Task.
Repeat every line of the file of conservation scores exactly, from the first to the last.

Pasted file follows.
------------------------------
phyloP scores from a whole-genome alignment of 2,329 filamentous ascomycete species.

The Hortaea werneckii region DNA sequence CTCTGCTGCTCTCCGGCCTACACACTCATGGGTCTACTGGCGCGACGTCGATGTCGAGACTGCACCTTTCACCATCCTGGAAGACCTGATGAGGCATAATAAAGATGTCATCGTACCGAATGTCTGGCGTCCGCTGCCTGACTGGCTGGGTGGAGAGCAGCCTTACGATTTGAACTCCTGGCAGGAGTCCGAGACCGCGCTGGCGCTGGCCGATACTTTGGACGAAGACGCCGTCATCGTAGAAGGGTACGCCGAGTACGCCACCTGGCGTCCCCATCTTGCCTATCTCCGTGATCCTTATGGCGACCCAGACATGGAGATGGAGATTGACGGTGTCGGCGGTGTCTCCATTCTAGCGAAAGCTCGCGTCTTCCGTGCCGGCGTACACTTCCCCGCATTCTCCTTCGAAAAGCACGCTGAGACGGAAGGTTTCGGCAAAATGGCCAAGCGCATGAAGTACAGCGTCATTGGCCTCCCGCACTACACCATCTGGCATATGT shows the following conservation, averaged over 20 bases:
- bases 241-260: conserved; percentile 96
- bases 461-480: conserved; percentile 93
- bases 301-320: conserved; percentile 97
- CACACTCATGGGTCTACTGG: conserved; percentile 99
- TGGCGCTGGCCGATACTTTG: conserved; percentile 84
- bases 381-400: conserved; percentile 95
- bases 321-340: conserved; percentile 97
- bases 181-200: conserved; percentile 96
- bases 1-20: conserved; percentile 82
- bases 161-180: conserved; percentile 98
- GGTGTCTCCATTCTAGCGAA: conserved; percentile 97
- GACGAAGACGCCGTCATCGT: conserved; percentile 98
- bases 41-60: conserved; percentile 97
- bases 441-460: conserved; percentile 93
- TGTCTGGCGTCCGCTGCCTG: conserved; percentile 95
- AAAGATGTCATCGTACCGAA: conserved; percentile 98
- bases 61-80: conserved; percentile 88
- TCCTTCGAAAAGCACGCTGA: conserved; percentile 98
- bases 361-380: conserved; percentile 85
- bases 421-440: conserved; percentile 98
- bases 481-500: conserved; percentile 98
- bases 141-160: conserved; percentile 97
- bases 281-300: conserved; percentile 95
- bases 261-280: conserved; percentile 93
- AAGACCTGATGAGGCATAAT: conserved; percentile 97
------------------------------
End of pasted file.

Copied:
phyloP scores from a whole-genome alignment of 2,329 filamentous ascomycete species.

The Hortaea werneckii region DNA sequence CTCTGCTGCTCTCCGGCCTACACACTCATGGGTCTACTGGCGCGACGTCGATGTCGAGACTGCACCTTTCACCATCCTGGAAGACCTGATGAGGCATAATAAAGATGTCATCGTACCGAATGTCTGGCGTCCGCTGCCTGACTGGCTGGGTGGAGAGCAGCCTTACGATTTGAACTCCTGGCAGGAGTCCGAGACCGCGCTGGCGCTGGCCGATACTTTGGACGAAGACGCCGTCATCGTAGAAGGGTACGCCGAGTACGCCACCTGGCGTCCCCATCTTGCCTATCTCCGTGATCCTTATGGCGACCCAGACATGGAGATGGAGATTGACGGTGTCGGCGGTGTCTCCATTCTAGCGAAAGCTCGCGTCTTCCGTGCCGGCGTACACTTCCCCGCATTCTCCTTCGAAAAGCACGCTGAGACGGAAGGTTTCGGCAAAATGGCCAAGCGCATGAAGTACAGCGTCATTGGCCTCCCGCACTACACCATCTGGCATATGT shows the following conservation, averaged over 20 bases:
- bases 241-260: conserved; percentile 96
- bases 461-480: conserved; percentile 93
- bases 301-320: conserved; percentile 97
- CACACTCATGGGTCTACTGG: conserved; percentile 99
- TGGCGCTGGCCGATACTTTG: conserved; percentile 84
- bases 381-400: conserved; percentile 95
- bases 321-340: conserved; percentile 97
- bases 181-200: conserved; percentile 96
- bases 1-20: conserved; percentile 82
- bases 161-180: conserved; percentile 98
- GGTGTCTCCATTCTAGCGAA: conserved; percentile 97
- GACGAAGACGCCGTCATCGT: conserved; percentile 98
- bases 41-60: conserved; percentile 97
- bases 441-460: conserved; percentile 93
- TGTCTGGCGTCCGCTGCCTG: conserved; percentile 95
- AAAGATGTCATCGTACCGAA: conserved; percentile 98
- bases 61-80: conserved; percentile 88
- TCCTTCGAAAAGCACGCTGA: conserved; percentile 98
- bases 361-380: conserved; percentile 85
- bases 421-440: conserved; percentile 98
- bases 481-500: conserved; percentile 98
- bases 141-160: conserved; percentile 97
- bases 281-300: conserved; percentile 95
- bases 261-280: conserved; percentile 93
- AAGACCTGATGAGGCATAAT: conserved; percentile 97